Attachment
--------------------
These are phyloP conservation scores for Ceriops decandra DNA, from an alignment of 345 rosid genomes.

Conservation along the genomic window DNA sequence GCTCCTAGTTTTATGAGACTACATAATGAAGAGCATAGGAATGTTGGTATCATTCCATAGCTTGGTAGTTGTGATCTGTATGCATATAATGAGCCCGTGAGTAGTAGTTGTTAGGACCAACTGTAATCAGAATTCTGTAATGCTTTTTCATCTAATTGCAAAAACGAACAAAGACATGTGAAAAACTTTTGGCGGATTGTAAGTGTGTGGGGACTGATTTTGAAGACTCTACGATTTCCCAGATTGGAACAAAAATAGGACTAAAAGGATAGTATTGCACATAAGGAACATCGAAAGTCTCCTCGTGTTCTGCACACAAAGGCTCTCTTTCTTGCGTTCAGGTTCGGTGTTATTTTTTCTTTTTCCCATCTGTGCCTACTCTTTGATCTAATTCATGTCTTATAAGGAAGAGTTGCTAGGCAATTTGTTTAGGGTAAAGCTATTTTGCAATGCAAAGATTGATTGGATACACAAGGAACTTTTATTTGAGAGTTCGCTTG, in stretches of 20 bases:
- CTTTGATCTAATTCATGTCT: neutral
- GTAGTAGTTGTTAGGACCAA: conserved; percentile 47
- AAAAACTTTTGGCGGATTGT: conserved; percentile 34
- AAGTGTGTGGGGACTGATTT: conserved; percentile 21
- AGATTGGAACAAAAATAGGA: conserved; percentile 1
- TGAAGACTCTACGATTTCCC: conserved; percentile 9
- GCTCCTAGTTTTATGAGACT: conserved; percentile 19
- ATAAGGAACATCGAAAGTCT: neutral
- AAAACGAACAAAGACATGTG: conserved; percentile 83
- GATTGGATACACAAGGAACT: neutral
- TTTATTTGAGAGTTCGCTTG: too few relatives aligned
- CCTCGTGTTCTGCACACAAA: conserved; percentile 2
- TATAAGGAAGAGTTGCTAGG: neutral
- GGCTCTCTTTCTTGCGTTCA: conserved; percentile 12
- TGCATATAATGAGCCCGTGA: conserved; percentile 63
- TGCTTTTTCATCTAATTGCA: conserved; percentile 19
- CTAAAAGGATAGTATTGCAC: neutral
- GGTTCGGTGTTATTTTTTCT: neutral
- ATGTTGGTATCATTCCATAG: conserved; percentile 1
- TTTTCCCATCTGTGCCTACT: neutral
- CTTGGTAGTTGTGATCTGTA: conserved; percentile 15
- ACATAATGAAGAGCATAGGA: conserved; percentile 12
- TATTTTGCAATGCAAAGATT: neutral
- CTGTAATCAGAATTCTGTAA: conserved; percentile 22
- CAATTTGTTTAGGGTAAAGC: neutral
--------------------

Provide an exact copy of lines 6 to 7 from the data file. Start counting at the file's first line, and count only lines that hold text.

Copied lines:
- AAGTGTGTGGGGACTGATTT: conserved; percentile 21
- AGATTGGAACAAAAATAGGA: conserved; percentile 1